Carpenter received treatment and then clearance on Sunday to return to the Cardinals' lineup, where he continues to fit as the team's leadoff hitter. He entered the day leading the league in runs scored with 21.
"I felt good, so I'm back in there," Carpenter said. "Obviously, I felt something [on Saturday], and it was an awkward swing. I was stretching the rest of the game, but I didn't think it was anything serious. I felt pretty good about it."
Carpenter first felt the tweak during a swing he took in his seventh-inning at-bat on Saturday. It was after manager Mike Matheny then noticed Carpenter trying to stretch his side in the field and while on the on-deck circle in the ninth that he summoned the infielder over to ask if something was wrong.
With only a few seconds to decide whether to let Carpenter hit, Matheny opted to call him back to the dugout.
"I can't risk losing a guy for two weeks if there's the chance we can pull him out for one at-bat," Matheny said. "It hurt him yesterday more than anything that he felt like he let his teammates down and couldn't answer the bell late in the game. And I know that about him. We need him to let us in on what's going on. We'll try to do the right thing, but it's a trust that has to be built up between us."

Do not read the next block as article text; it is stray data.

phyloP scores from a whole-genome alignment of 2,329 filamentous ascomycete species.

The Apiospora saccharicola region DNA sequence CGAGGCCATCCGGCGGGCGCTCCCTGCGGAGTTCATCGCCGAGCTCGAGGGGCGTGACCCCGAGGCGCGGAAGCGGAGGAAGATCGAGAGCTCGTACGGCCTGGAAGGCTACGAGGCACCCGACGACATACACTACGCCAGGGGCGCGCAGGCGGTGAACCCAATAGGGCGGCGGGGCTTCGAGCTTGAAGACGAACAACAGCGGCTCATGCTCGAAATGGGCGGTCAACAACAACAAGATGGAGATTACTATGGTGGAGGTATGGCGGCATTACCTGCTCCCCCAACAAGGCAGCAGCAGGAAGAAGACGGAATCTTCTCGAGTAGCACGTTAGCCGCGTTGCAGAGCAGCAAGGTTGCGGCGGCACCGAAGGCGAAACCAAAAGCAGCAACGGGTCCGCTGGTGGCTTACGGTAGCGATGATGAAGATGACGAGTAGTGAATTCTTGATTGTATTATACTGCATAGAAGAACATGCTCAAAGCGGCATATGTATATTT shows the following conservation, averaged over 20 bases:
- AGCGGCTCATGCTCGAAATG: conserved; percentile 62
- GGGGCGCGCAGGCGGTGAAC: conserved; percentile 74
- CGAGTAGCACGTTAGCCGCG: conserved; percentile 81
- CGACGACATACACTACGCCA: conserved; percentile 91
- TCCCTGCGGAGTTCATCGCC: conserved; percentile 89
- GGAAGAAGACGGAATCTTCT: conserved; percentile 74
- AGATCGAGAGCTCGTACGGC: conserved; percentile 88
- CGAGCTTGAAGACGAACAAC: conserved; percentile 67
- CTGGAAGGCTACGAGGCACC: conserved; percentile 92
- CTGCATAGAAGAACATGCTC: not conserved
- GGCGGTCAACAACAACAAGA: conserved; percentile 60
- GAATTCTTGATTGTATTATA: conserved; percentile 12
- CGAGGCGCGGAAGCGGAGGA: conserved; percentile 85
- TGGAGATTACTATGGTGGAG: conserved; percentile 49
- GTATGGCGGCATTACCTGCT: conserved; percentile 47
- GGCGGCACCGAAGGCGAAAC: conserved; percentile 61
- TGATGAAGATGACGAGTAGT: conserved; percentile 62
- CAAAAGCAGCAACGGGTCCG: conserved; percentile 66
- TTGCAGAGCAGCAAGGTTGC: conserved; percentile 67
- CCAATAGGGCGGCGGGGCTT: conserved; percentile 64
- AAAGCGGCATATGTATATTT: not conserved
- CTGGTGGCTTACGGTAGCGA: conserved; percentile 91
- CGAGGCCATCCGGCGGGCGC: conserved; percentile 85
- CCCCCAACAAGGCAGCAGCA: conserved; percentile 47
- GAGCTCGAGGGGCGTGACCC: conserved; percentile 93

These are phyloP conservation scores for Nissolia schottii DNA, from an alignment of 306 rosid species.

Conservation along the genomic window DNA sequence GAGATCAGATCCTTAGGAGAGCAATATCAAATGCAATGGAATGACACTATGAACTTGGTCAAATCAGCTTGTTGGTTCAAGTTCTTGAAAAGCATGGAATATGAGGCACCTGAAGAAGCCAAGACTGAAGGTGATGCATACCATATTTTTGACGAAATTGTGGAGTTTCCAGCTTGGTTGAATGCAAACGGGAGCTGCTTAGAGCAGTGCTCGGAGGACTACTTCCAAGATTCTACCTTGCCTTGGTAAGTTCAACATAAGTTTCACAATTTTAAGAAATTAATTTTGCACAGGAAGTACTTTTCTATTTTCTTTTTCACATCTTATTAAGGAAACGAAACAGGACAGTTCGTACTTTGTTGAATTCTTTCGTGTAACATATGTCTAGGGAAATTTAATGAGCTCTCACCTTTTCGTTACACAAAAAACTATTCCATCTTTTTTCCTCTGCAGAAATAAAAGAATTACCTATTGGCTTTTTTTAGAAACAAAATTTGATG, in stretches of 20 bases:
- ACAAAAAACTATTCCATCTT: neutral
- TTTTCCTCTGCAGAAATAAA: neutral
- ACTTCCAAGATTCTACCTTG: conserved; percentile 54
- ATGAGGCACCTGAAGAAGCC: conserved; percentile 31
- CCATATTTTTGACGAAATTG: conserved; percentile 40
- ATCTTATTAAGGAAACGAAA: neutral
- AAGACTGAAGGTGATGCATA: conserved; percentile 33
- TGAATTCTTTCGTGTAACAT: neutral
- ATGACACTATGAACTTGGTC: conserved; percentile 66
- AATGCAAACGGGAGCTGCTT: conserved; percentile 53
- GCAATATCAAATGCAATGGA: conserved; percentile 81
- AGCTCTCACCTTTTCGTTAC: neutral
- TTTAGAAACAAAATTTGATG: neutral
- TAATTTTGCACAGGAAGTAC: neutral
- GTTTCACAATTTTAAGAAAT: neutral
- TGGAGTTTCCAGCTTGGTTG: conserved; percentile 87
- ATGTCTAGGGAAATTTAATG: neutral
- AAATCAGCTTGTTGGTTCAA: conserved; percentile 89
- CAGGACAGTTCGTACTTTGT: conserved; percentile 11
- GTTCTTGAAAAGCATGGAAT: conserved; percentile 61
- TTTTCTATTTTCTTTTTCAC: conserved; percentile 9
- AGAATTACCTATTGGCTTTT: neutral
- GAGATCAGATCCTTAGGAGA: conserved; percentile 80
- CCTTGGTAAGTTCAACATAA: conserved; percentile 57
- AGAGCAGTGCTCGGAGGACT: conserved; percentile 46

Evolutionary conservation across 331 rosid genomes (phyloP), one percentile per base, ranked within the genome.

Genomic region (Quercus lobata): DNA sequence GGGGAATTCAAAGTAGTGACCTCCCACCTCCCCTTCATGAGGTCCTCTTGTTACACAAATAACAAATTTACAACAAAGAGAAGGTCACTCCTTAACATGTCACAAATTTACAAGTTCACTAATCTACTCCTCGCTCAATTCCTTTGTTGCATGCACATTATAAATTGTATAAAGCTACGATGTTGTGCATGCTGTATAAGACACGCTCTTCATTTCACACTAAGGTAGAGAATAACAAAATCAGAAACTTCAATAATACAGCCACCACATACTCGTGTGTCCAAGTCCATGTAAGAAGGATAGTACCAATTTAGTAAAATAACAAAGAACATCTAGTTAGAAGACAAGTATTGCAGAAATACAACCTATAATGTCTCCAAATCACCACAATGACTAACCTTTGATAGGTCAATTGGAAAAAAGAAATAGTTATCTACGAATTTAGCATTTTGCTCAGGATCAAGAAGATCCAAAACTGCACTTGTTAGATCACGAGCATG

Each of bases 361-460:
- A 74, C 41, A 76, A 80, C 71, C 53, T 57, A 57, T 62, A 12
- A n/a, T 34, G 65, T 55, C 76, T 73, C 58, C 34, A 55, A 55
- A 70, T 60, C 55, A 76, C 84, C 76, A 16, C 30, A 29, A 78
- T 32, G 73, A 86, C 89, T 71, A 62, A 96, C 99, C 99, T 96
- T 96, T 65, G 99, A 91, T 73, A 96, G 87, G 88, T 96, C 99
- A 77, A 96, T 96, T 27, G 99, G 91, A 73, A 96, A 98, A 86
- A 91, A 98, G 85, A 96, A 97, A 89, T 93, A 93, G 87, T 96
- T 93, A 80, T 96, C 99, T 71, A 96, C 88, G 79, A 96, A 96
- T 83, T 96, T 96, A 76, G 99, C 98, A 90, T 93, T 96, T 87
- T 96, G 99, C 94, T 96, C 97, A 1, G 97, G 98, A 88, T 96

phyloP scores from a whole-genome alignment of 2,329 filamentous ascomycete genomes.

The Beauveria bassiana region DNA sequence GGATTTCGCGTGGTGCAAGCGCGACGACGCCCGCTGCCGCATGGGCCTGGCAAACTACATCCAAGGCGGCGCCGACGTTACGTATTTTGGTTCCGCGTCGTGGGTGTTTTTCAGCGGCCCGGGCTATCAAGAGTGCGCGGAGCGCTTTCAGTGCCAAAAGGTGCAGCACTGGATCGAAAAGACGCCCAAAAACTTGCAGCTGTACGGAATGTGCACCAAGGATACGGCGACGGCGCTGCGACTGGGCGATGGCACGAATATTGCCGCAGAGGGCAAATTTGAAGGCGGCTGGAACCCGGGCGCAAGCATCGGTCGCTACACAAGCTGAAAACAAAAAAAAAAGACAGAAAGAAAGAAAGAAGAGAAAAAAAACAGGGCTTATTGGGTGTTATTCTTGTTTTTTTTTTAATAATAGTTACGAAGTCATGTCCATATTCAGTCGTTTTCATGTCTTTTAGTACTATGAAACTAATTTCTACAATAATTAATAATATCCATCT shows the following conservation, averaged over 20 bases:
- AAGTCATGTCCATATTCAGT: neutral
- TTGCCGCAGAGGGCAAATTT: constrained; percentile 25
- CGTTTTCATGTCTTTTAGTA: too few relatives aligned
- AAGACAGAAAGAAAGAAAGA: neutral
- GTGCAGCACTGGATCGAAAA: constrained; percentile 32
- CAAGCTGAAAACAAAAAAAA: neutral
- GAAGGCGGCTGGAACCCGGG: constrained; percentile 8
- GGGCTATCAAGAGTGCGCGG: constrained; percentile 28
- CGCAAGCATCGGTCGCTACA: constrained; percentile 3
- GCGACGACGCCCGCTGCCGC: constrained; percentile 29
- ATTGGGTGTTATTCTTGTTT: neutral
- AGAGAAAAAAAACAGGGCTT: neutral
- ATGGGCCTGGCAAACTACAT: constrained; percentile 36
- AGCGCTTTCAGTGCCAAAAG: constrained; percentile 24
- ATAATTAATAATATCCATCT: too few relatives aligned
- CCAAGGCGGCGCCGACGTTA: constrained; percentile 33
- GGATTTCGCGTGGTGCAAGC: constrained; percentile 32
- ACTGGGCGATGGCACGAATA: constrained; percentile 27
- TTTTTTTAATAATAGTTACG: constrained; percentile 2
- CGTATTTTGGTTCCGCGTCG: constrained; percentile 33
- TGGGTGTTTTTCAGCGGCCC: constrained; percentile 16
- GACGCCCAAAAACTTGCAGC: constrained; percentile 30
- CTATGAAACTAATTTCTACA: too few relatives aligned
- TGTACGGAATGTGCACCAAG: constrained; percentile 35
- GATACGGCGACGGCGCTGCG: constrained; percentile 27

Cards' starters paving the way for success
ST. LOUIS -- The Cardinals entered Sunday as the only Major League team yet to have a win credited to their bullpen this season. That is obviously a reflection of an unstable bullpen, but it's also a testament to the continued strong starting pitching, which has routinely been good enough to put the Cardinals ahead early in games.
Through the first 23 games of 2013, the five-man rotation has posted a 2.08 ERA. That's the lowest in the Majors -- by nearly a run. Three of the team's starters -- Jake Westbrook (0.98), Shelby Miller (1.44), Adam Wainwright (1.93) -- entered Sunday with ERAs that ranked in the National League's top 10 among starters. Westbrook's was the lowest.